Human-Behavior is not something you can just study out of a textbook and memorize facts about. Humans are all different; we act differently, think differently, talk differently, and react to situations differently.
It is what makes every single one of us unique. While we don’t know exactly what causes depression, a number of things are often linked to its development. Depression usually results from a combination of recent events and other longer-term or personal factors, rather than one immediate issue or event.
There are many different types of depression, but depression is generally the feelings of severe despondency and dejection. The most common form is Clinical depression, also known as a major depressive disorder. There are two main factors that contribute to depression: genetics and external factors, also known as your environment. If you were told that you have the “depression gene,” you might worry that you will become depressed.
However, having a genetic predisposition to a condition does not mean that you will get it. It simply means that you may be more susceptible to it than someone who doesn’t have the same genetic makeup.
As far as researchers know, it’s the interplay of genes and other factors such as environment and trauma that determines whether someone develops this condition. But genetics is not that simple. Heredity is a complex interplay of many factors, not just individual genes. When studying depression, researchers often look for changes in genes called variants. These changes are classified according to the effect (or lack of) they have on the gene. If a gene associated with a specific condition is altered, it may be more likely to contribute to the development of that condition.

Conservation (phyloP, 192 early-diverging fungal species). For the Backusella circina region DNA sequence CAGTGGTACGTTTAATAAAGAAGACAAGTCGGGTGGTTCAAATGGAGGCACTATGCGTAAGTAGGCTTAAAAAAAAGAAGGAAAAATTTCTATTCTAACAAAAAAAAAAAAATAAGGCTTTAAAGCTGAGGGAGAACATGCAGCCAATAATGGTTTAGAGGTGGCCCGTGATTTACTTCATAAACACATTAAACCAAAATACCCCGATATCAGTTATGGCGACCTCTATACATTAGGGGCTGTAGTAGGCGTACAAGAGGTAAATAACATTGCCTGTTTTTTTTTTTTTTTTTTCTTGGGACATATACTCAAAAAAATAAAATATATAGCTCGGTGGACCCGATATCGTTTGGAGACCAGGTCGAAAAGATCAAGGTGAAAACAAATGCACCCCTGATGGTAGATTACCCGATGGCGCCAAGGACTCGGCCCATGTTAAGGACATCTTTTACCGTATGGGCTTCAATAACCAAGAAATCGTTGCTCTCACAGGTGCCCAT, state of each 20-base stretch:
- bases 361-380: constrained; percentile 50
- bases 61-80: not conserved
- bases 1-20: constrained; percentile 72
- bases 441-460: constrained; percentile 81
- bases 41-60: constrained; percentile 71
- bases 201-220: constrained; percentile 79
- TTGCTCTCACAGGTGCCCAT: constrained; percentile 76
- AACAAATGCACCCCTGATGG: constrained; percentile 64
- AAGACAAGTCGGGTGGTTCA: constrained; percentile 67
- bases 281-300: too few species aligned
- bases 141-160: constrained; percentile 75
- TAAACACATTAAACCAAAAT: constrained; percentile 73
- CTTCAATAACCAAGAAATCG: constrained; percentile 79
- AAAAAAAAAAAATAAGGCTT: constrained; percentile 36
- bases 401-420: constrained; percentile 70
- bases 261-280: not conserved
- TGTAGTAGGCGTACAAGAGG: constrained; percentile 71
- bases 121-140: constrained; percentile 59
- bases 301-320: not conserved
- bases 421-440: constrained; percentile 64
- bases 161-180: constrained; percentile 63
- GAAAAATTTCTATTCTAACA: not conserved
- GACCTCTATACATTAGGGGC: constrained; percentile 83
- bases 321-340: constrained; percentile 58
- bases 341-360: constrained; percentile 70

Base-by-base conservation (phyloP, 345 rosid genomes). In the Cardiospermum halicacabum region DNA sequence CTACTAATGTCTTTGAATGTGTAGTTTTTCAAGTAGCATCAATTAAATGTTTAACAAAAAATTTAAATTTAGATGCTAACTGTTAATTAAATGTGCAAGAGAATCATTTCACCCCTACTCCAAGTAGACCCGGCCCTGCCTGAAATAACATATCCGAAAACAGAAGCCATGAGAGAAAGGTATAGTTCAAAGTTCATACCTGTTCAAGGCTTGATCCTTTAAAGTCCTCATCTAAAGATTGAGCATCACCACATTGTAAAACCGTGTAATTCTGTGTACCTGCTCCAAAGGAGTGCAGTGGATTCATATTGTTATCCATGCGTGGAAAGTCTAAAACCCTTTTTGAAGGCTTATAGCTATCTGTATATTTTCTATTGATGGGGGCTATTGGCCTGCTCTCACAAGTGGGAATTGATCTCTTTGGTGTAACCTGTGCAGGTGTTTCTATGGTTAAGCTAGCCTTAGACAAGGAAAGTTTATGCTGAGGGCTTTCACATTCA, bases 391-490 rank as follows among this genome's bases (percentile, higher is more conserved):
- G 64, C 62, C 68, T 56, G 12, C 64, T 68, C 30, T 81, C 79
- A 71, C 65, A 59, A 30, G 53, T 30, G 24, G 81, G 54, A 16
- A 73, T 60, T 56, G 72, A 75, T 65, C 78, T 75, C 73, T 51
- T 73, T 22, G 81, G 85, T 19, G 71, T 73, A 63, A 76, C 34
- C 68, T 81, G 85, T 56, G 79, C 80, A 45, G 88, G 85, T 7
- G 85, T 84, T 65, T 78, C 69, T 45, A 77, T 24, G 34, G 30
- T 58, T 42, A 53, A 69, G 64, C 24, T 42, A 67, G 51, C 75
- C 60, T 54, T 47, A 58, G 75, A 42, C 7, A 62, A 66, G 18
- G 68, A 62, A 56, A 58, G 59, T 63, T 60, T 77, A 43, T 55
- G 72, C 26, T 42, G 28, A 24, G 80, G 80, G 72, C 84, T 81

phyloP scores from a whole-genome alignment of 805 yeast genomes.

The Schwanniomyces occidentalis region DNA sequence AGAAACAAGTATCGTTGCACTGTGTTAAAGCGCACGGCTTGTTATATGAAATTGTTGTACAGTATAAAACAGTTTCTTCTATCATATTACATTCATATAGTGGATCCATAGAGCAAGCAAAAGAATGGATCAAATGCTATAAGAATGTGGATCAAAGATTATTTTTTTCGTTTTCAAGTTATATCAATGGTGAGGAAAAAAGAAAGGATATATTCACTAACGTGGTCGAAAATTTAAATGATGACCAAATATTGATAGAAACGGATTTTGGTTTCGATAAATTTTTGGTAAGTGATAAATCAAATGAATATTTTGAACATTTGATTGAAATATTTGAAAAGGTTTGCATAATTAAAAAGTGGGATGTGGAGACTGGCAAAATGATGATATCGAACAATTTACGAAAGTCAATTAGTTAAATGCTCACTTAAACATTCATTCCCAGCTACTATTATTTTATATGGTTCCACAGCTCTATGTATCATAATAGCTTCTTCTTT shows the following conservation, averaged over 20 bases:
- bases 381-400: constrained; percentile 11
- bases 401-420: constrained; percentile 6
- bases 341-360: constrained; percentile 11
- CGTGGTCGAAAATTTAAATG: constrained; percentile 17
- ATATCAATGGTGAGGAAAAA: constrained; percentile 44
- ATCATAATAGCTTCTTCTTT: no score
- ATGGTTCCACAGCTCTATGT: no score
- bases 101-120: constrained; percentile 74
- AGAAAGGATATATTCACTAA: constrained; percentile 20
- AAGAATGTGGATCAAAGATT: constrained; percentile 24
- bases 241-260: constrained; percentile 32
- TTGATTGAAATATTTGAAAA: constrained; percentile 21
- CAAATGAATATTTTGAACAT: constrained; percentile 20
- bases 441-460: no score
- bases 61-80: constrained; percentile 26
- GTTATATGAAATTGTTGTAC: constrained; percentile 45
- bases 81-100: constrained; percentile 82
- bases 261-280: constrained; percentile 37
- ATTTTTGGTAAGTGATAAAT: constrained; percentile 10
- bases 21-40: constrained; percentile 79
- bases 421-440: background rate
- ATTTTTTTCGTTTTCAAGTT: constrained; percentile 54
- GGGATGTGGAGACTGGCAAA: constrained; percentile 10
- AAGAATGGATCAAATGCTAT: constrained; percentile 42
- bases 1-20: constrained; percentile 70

A benign genetic variant is less likely to influence the condition than a pathogenic variant. Essentially, this means that having a genetic variant can make it more likely — but not definite— that you will develop the condition associated with that variant. People might be concerned about whether or not they could receive or pass on depression to their family.
While there could be a heritable component to depression, genetics is not the only determinant. A child who has a parent with depression may be genetically predisposed, but will not necessarily become depressed. Environmental factors or “triggers” are also involved.
On the other hand, a child who does not have any family member with depression, and isn’t genetically predisposed may become depressed if they are exposed to a triggering event such as experiencing trauma or severe stress. Overall, the causes of depression are confounding and are different for every person.
Having a genetic predisposition to depression can exacerbate these factors and may influence when someone becomes depressed as well as how long symptoms last; however, it is important to remember that depression can develop in anyone, even someone who isn’t genetically predisposed and doesn’t have obvious risk factors.
About the Author:
This article is written by Imaan Qureshi.